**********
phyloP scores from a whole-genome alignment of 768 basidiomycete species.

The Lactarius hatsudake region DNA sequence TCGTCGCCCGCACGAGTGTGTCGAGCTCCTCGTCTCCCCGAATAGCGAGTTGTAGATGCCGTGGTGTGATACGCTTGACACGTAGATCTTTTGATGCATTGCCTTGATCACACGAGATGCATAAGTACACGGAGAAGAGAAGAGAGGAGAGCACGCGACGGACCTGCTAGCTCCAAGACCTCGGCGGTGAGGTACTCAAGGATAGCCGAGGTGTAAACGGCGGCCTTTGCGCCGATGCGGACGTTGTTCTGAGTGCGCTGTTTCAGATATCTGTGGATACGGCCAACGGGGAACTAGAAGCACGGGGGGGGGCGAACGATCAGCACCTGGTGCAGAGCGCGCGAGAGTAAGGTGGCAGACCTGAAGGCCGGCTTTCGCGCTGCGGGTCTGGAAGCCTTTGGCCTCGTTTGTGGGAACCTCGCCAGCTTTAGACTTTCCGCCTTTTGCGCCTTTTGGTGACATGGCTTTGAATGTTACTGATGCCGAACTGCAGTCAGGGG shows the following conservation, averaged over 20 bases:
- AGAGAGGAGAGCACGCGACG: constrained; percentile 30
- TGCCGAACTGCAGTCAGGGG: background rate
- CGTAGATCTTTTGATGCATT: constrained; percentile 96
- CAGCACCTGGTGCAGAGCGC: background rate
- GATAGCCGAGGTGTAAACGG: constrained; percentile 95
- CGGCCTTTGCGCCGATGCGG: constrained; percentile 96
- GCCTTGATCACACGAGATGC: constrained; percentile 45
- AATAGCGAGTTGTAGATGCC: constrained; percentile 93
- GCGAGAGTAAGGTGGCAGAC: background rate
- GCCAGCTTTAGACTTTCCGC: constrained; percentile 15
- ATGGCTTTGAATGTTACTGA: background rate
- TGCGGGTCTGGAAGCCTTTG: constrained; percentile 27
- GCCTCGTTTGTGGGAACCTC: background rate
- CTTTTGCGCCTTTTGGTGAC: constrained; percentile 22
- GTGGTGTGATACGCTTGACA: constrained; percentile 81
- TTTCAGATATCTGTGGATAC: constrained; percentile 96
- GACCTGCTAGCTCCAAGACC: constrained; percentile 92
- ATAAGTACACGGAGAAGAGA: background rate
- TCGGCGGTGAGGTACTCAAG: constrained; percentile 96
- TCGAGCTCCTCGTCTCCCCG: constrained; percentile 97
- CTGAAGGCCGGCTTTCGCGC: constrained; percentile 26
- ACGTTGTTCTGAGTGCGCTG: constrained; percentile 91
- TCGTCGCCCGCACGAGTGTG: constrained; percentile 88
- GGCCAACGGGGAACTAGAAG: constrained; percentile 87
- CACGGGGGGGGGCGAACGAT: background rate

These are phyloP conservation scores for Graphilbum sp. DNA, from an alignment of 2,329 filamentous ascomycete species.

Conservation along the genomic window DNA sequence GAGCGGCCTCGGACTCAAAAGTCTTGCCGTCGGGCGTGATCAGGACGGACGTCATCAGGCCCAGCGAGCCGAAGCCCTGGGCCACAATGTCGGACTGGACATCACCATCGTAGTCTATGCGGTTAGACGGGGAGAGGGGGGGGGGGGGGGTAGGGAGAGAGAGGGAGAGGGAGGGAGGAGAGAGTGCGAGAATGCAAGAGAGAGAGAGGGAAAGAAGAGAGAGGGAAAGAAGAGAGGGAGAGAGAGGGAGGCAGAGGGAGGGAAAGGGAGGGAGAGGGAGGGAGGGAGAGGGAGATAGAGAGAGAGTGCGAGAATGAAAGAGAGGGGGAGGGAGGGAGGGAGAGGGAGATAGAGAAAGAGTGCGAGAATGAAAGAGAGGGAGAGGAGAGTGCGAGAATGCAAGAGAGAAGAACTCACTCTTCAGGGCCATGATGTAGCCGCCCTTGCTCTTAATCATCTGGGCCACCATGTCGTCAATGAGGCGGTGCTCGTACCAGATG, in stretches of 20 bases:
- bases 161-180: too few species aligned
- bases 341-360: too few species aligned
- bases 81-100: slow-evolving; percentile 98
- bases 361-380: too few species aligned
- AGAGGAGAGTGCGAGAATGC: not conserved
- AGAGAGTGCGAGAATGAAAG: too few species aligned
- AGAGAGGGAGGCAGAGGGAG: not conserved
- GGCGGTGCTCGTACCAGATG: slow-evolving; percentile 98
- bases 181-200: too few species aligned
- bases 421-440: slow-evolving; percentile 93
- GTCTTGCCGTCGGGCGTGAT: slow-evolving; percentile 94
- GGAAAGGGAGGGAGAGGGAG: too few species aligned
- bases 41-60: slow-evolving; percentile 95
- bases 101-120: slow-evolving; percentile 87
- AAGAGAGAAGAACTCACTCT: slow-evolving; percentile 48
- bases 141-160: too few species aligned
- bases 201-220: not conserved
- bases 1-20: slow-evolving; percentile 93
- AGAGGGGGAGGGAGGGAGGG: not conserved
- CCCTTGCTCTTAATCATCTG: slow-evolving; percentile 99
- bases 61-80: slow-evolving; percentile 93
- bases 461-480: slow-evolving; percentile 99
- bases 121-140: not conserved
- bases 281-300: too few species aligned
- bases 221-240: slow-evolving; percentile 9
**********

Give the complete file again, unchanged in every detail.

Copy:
phyloP scores from a whole-genome alignment of 768 basidiomycete species.

The Lactarius hatsudake region DNA sequence TCGTCGCCCGCACGAGTGTGTCGAGCTCCTCGTCTCCCCGAATAGCGAGTTGTAGATGCCGTGGTGTGATACGCTTGACACGTAGATCTTTTGATGCATTGCCTTGATCACACGAGATGCATAAGTACACGGAGAAGAGAAGAGAGGAGAGCACGCGACGGACCTGCTAGCTCCAAGACCTCGGCGGTGAGGTACTCAAGGATAGCCGAGGTGTAAACGGCGGCCTTTGCGCCGATGCGGACGTTGTTCTGAGTGCGCTGTTTCAGATATCTGTGGATACGGCCAACGGGGAACTAGAAGCACGGGGGGGGGCGAACGATCAGCACCTGGTGCAGAGCGCGCGAGAGTAAGGTGGCAGACCTGAAGGCCGGCTTTCGCGCTGCGGGTCTGGAAGCCTTTGGCCTCGTTTGTGGGAACCTCGCCAGCTTTAGACTTTCCGCCTTTTGCGCCTTTTGGTGACATGGCTTTGAATGTTACTGATGCCGAACTGCAGTCAGGGG shows the following conservation, averaged over 20 bases:
- AGAGAGGAGAGCACGCGACG: constrained; percentile 30
- TGCCGAACTGCAGTCAGGGG: background rate
- CGTAGATCTTTTGATGCATT: constrained; percentile 96
- CAGCACCTGGTGCAGAGCGC: background rate
- GATAGCCGAGGTGTAAACGG: constrained; percentile 95
- CGGCCTTTGCGCCGATGCGG: constrained; percentile 96
- GCCTTGATCACACGAGATGC: constrained; percentile 45
- AATAGCGAGTTGTAGATGCC: constrained; percentile 93
- GCGAGAGTAAGGTGGCAGAC: background rate
- GCCAGCTTTAGACTTTCCGC: constrained; percentile 15
- ATGGCTTTGAATGTTACTGA: background rate
- TGCGGGTCTGGAAGCCTTTG: constrained; percentile 27
- GCCTCGTTTGTGGGAACCTC: background rate
- CTTTTGCGCCTTTTGGTGAC: constrained; percentile 22
- GTGGTGTGATACGCTTGACA: constrained; percentile 81
- TTTCAGATATCTGTGGATAC: constrained; percentile 96
- GACCTGCTAGCTCCAAGACC: constrained; percentile 92
- ATAAGTACACGGAGAAGAGA: background rate
- TCGGCGGTGAGGTACTCAAG: constrained; percentile 96
- TCGAGCTCCTCGTCTCCCCG: constrained; percentile 97
- CTGAAGGCCGGCTTTCGCGC: constrained; percentile 26
- ACGTTGTTCTGAGTGCGCTG: constrained; percentile 91
- TCGTCGCCCGCACGAGTGTG: constrained; percentile 88
- GGCCAACGGGGAACTAGAAG: constrained; percentile 87
- CACGGGGGGGGGCGAACGAT: background rate

These are phyloP conservation scores for Graphilbum sp. DNA, from an alignment of 2,329 filamentous ascomycete species.

Conservation along the genomic window DNA sequence GAGCGGCCTCGGACTCAAAAGTCTTGCCGTCGGGCGTGATCAGGACGGACGTCATCAGGCCCAGCGAGCCGAAGCCCTGGGCCACAATGTCGGACTGGACATCACCATCGTAGTCTATGCGGTTAGACGGGGAGAGGGGGGGGGGGGGGGTAGGGAGAGAGAGGGAGAGGGAGGGAGGAGAGAGTGCGAGAATGCAAGAGAGAGAGAGGGAAAGAAGAGAGAGGGAAAGAAGAGAGGGAGAGAGAGGGAGGCAGAGGGAGGGAAAGGGAGGGAGAGGGAGGGAGGGAGAGGGAGATAGAGAGAGAGTGCGAGAATGAAAGAGAGGGGGAGGGAGGGAGGGAGAGGGAGATAGAGAAAGAGTGCGAGAATGAAAGAGAGGGAGAGGAGAGTGCGAGAATGCAAGAGAGAAGAACTCACTCTTCAGGGCCATGATGTAGCCGCCCTTGCTCTTAATCATCTGGGCCACCATGTCGTCAATGAGGCGGTGCTCGTACCAGATG, in stretches of 20 bases:
- bases 161-180: too few species aligned
- bases 341-360: too few species aligned
- bases 81-100: slow-evolving; percentile 98
- bases 361-380: too few species aligned
- AGAGGAGAGTGCGAGAATGC: not conserved
- AGAGAGTGCGAGAATGAAAG: too few species aligned
- AGAGAGGGAGGCAGAGGGAG: not conserved
- GGCGGTGCTCGTACCAGATG: slow-evolving; percentile 98
- bases 181-200: too few species aligned
- bases 421-440: slow-evolving; percentile 93
- GTCTTGCCGTCGGGCGTGAT: slow-evolving; percentile 94
- GGAAAGGGAGGGAGAGGGAG: too few species aligned
- bases 41-60: slow-evolving; percentile 95
- bases 101-120: slow-evolving; percentile 87
- AAGAGAGAAGAACTCACTCT: slow-evolving; percentile 48
- bases 141-160: too few species aligned
- bases 201-220: not conserved
- bases 1-20: slow-evolving; percentile 93
- AGAGGGGGAGGGAGGGAGGG: not conserved
- CCCTTGCTCTTAATCATCTG: slow-evolving; percentile 99
- bases 61-80: slow-evolving; percentile 93
- bases 461-480: slow-evolving; percentile 99
- bases 121-140: not conserved
- bases 281-300: too few species aligned
- bases 221-240: slow-evolving; percentile 9